The State of Sweden
. . . There are also powerful forces within Sweden who do not like what they see and have been forced to live with, lo these many years. By far the most well-financed and effective is the Swedish Employers' Confederation ("SAF"), which represents Sweden's corporate elite and has intimate ties with the Conservative Party.
For the past quarter-century, SAF has been conducting a systematic propaganda campaign whose ultimate aim is to dismantle the Swedish model, which is said to have robbed the people of all initiative and made it nearly impossible to do business. The evidence for such assertions is somewhat weak, however: The people of Sweden have never before achieved so much in so many different areas as today, thanks in large part to the human potential released by the relatively equal distribution of economic resources; and business is booming in a nation of less than nine million souls which has nevertheless produced some of the world's most successful corporations.
Mere facts, logic and human considerations must not be allowed to stand in the way of that overriding objective. In any event, it appears that the SAF-ites have been hammering away at the Nordic model for so long that they have begun to believe their own propaganda. For example: Despite the fact that business is booming in Sweden, many of its loudest voices can not or will not stop complaining about the poor business climate. To the right is a typical outburst of 102 corporate leaders associated with SAF, publicised by Sweden's leading newspaper under the heading of: "Our trust and confidence is now destroyed." This is the kind of thing that forms the basis of "international opinion" on which the bad news about Sweden in turn is based.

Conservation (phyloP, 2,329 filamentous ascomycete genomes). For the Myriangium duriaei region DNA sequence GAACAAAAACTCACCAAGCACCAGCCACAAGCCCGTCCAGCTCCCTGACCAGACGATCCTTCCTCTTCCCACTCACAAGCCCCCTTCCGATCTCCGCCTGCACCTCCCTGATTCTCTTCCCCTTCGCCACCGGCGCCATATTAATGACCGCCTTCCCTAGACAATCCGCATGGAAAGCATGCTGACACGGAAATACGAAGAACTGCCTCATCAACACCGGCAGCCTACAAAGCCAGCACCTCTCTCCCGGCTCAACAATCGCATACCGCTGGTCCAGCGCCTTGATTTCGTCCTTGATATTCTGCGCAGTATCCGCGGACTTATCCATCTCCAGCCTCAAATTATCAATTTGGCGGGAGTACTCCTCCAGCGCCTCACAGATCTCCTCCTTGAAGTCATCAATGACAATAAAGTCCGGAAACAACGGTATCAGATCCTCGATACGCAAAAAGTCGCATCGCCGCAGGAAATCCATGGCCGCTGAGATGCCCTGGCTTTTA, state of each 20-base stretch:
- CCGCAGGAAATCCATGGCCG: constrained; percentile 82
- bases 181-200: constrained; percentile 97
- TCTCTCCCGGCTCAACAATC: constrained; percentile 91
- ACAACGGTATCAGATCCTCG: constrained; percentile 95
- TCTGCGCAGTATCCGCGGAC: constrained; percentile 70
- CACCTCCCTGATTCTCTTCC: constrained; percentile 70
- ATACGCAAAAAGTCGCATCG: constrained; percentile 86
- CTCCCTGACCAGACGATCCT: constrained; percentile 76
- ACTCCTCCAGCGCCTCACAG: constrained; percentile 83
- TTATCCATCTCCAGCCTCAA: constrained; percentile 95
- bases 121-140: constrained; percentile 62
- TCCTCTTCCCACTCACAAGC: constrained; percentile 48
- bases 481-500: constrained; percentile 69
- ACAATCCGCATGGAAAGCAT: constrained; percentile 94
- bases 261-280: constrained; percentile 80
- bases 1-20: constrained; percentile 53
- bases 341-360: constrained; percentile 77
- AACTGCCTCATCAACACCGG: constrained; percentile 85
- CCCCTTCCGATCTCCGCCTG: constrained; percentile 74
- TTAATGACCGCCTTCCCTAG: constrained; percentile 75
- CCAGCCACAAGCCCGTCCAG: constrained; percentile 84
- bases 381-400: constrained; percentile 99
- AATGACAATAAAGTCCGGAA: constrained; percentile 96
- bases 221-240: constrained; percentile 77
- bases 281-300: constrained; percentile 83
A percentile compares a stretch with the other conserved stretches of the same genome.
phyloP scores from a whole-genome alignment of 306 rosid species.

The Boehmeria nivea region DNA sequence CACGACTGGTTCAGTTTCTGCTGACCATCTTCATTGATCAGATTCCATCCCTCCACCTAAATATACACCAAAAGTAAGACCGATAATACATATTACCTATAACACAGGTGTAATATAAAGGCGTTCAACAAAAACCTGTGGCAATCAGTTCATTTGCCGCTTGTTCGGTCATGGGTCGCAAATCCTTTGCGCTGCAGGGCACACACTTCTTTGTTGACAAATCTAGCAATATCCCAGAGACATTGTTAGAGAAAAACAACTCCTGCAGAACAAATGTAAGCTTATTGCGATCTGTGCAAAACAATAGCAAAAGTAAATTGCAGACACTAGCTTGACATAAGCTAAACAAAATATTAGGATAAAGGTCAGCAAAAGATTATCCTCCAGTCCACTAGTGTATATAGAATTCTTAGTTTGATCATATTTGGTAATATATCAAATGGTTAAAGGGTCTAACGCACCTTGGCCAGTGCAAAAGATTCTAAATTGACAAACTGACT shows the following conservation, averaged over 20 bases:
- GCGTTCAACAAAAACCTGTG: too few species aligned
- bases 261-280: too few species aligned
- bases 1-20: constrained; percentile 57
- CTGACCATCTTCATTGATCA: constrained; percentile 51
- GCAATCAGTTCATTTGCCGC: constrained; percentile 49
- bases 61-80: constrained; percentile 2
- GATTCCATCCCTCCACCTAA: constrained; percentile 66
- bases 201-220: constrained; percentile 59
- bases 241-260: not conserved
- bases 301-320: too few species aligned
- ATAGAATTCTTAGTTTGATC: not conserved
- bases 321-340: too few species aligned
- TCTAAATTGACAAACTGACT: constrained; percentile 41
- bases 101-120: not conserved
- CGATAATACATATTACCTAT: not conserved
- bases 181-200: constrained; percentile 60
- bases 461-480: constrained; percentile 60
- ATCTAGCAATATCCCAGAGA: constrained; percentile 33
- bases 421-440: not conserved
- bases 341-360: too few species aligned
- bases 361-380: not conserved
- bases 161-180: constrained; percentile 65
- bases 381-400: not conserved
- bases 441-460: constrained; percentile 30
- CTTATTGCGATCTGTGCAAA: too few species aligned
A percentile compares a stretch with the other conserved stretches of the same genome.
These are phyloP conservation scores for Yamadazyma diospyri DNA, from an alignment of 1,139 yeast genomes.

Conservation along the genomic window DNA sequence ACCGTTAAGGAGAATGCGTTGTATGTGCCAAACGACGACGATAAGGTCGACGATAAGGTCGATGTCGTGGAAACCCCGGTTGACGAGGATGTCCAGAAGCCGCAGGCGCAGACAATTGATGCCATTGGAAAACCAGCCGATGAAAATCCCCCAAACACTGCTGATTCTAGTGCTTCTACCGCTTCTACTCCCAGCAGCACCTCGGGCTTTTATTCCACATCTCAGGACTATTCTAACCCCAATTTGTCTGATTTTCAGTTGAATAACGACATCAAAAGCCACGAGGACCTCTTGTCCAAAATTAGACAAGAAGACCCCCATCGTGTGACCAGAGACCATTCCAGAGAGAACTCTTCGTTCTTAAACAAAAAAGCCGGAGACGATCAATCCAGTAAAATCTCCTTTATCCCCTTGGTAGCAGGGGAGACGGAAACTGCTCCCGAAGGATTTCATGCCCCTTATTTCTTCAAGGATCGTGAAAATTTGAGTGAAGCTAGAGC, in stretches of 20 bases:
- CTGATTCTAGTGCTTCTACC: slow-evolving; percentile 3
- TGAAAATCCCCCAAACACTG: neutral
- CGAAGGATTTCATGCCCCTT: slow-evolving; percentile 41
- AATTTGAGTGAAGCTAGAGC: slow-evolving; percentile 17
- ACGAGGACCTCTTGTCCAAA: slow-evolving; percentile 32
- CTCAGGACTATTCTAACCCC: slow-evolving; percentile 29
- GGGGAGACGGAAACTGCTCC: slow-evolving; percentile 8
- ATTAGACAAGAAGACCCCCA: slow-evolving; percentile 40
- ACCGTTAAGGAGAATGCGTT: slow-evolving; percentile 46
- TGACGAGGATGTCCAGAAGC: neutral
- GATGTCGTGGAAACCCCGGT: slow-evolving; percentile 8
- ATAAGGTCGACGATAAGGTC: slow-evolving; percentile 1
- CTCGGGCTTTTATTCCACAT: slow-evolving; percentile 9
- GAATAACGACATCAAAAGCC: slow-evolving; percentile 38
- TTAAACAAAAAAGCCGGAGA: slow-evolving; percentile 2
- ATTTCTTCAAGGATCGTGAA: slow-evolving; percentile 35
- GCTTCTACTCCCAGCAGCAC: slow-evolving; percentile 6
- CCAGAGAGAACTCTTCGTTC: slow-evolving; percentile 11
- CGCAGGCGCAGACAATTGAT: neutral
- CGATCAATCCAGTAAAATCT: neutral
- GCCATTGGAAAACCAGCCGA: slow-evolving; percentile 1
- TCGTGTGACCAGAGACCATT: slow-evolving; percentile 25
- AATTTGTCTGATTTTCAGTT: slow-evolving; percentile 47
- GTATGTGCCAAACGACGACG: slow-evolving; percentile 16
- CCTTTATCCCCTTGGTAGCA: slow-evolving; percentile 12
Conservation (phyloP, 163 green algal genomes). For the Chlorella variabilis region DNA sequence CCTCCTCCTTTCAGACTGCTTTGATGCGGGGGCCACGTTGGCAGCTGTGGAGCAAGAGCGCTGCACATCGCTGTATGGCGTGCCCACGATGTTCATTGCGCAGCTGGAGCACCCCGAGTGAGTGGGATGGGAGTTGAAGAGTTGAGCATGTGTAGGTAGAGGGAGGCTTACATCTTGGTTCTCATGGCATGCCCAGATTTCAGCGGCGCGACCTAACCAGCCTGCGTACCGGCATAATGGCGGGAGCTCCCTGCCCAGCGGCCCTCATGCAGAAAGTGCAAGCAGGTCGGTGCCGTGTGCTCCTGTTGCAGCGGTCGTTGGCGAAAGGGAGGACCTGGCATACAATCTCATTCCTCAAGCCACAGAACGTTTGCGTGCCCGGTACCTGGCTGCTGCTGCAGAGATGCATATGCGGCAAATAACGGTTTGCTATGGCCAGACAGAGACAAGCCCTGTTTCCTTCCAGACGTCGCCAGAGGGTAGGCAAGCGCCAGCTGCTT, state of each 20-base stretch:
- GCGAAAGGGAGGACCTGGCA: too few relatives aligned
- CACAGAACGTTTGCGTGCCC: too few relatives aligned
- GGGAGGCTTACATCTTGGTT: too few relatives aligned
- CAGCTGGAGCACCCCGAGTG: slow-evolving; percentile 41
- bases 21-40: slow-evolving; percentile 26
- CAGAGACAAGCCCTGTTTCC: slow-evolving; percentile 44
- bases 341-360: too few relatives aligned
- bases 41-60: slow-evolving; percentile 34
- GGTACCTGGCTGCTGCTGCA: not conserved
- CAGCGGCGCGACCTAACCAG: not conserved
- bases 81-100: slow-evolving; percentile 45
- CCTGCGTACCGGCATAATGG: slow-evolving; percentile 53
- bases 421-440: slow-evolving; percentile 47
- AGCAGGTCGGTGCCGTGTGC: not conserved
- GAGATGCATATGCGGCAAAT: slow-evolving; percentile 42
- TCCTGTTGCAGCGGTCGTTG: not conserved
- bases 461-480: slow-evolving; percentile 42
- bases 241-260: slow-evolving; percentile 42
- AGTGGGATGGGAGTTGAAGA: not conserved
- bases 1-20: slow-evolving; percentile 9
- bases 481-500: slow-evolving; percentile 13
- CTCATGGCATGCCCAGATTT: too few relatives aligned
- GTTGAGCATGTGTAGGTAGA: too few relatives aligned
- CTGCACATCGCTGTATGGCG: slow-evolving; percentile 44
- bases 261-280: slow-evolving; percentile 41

SAF represents less than fifteen percent of the business community, and there are indications that its propaganda campaign is not always endorsed by operators of small and medium-sized enterprises. Nor does the SAF crusade have any counterpart elsewhere in Norden; leading business spokesmen in Norway and Denmark, for example, continue to express strong support for the Nordic model, as well as bewilderment over the "Thatcherite" antics of their Swedish colleagues.
A lot of that stuff finds its way into the press, and it is often difficult to determine where the right-wing's public sector ends and the "news" begins. This confusion is particularly evident in the case of Svenska Dagbladet, the traditional voice of Sweden's economic elite. It is a daily newspaper which preaches the virtues of competition and private enterprise, but would have folded long ago if it were not for heavy subsidies from corporations and the state.
To some extent, this merely reflects a familiar journalistic syndrome. Rape, murder and mayhem have always been the bread-and-butter of the news, and there is not always an adequate supply of such alluring "stories" in peaceful Sweden. But as a wise old Frenchman named Durkheim once observed: In a community of saints, an unkind thought would be regarded as a major sin.